The proof is in the numbers – at least it is for Ty Inglis ’84, former Eide Bailly partner and an alumnus of the University of South Dakota.

Having graduated with an accounting degree from the business school, Inglis understood from an early age the importance of financial literacy, giving back, and having the freedom and flexibility to have a say in the process.

When Inglis was approached by the University of South Dakota Foundation about a potential planned giving bequest, the choice seemed obvious.

“I’ve been very blessed, very fortunate for the experiences I’ve had, and USD has been a major part of that,” Inglis said. “I’ve served on a number of nonprofit boards over the years, and I know the impact an endowment can have, particularly those that give a lot of latitude.”

Planned giving is defined as providing a future gift through financial and/or estate plans and is typically donated through a will or trust that comes from a variety of tradition and non-traditional assets. Different from an annual gift, planned gifts benefit the foundation or organization for decades to come, making their legacy one of lasting impact.

“I had asked myself ‘what kind of legacy did I want to leave’ and for me, planned giving made the most sense,” Inglis said. “I get to enjoy the income while I’m alive and I can direct dollars to things I think are important.”

"Knowing that my legacy will positively impact a future I may not be privy to is very rewarding.” - Ty Inglis ’84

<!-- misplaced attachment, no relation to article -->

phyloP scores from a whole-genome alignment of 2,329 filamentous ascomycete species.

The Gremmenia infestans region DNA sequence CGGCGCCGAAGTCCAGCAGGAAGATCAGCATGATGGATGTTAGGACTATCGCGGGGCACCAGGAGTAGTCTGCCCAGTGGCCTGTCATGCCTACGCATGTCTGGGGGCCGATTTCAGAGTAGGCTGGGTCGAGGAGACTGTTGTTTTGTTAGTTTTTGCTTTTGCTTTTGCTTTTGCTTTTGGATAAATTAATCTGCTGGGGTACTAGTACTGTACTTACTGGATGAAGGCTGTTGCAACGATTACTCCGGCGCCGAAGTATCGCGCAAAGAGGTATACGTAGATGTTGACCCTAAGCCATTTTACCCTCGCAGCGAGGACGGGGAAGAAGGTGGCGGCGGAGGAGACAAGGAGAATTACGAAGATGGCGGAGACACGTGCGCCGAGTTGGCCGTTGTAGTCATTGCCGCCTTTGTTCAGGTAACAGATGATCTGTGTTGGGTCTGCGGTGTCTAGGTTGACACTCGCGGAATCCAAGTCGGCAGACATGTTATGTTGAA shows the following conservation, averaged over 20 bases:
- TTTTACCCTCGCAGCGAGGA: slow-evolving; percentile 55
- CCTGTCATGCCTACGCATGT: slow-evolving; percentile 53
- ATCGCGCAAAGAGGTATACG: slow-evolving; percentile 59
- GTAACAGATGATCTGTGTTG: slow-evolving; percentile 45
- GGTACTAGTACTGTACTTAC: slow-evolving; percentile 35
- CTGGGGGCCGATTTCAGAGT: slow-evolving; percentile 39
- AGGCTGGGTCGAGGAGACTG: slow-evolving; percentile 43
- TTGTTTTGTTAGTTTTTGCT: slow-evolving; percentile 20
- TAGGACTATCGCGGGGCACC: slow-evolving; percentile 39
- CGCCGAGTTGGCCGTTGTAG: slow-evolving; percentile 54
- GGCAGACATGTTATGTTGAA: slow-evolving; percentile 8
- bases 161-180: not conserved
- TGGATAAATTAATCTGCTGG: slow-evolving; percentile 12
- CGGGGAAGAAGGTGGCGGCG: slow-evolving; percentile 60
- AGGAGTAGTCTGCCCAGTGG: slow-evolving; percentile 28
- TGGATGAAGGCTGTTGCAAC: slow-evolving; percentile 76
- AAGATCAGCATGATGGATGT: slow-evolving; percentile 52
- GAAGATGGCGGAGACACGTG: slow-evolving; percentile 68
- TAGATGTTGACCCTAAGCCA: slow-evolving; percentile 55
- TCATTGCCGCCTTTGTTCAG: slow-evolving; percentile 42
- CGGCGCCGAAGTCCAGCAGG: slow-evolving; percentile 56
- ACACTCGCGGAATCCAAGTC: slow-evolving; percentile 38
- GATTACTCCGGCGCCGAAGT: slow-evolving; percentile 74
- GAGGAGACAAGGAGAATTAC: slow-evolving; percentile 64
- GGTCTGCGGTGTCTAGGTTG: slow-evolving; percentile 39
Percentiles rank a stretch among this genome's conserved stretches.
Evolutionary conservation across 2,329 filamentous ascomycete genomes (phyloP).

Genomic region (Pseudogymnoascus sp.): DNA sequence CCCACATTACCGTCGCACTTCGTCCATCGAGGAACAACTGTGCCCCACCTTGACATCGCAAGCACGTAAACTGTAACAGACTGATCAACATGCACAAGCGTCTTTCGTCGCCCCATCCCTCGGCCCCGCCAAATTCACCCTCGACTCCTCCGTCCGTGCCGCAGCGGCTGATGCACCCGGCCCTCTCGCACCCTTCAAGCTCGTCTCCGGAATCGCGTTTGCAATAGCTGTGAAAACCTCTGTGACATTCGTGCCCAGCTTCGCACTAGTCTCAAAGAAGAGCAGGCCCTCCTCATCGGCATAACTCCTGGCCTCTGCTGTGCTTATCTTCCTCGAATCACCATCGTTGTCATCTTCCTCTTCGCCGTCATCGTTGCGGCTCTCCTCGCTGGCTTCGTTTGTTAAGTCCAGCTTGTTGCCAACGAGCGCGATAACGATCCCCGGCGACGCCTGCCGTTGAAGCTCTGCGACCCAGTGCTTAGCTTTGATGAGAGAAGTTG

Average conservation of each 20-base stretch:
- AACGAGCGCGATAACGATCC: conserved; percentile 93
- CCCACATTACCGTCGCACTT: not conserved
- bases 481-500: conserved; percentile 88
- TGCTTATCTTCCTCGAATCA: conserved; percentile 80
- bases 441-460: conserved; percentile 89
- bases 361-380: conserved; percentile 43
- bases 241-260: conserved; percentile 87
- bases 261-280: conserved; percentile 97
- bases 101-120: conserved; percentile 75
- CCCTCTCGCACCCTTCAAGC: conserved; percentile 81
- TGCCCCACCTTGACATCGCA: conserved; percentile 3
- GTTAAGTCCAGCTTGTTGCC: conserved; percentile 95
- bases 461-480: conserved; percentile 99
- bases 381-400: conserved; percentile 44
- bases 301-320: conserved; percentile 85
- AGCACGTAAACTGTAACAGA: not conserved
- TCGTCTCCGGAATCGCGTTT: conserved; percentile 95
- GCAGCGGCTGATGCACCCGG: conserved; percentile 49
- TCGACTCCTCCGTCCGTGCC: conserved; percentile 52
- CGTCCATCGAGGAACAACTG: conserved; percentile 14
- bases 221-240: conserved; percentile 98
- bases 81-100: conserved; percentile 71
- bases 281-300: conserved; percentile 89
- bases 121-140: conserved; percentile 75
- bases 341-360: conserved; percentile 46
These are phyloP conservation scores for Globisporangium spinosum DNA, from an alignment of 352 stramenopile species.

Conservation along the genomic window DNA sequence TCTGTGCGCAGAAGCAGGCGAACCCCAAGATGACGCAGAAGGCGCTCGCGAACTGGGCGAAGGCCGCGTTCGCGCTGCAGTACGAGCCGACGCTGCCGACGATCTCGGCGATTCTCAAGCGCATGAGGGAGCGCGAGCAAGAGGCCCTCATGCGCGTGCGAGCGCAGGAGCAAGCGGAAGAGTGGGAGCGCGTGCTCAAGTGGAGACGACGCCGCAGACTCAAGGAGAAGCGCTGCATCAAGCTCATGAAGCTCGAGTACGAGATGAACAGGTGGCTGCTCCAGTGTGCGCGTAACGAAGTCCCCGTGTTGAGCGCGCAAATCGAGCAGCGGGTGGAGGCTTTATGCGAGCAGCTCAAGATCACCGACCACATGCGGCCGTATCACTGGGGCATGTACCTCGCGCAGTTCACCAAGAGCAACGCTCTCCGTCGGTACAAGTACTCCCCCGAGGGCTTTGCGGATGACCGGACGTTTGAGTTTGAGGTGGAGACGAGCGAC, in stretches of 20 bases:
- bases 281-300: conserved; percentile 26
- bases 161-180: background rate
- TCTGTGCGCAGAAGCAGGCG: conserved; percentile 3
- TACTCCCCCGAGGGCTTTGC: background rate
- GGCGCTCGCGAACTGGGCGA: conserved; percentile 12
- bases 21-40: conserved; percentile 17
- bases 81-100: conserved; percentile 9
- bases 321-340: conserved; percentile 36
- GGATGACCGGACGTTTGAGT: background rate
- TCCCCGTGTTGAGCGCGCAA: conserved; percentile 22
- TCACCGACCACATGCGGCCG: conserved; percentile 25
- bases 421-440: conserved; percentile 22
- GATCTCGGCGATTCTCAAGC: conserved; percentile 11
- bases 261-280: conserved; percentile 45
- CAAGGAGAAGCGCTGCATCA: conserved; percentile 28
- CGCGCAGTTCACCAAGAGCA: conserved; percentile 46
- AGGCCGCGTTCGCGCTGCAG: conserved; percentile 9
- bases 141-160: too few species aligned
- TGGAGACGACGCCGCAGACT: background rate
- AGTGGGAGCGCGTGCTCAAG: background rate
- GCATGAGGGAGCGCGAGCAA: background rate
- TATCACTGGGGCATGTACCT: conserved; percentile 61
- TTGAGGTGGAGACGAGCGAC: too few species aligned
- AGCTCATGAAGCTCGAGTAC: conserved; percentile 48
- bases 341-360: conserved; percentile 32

Planned giving assets often include real estate, retirement assets, cash, insurance, and stocks and bonds. On rare occasions, gifts are so transformational that the opportunity arises to impact multiple areas of need. In Inglis’ case, his planned giving gifts have been split between two vehicles.

“I started the Ty Inglis Scholarship Endowment in 2013 for accounting students enrolled in the USD School of Business. More recently, I’ve made a bequest toward the School of Business Change Current Fund,” Inglis said. “I’m really excited about this opportunity because it means my gift can be used for something that may not exist yet, at the dean’s discretion. Knowing that my legacy will positively impact a future I may not be privy to is very rewarding.”

In addition to the financial benefits of planned giving, Inglis’ passion for accessible opportunities was the driving factor for this most recent gift.

“I had the opportunity to travel the country teaching continuing education for CPAs, and I would always start my classes by asking how many people woke up and thought it was a great day for accounting,” Inglis said. “As you can imagine, no one spoke up, and my hope is to change that. Whether it’s through a scholarship or an Opportunity Fund, I hope my bequest can help students further a passion that they love, and simultaneously meets a need in the world.”

Having since moved to big sky country in Butte, Montana, Inglis remains loyal to USD and has found comfort in knowing his legacy will live on beyond his days.

“This is a really worthwhile investment – and it’s important because it not only makes you stop and reflect on what matters to you, but it also encourages you to leave a legacy that honors the vital role USD has played in your life,” Inglis said. “A lasting impact is the greatest gift any donor can receive, and it’s been a great joy to give back in a multitude of ways.”

To learn more about planned giving, bequests and how your gift impacts students, visit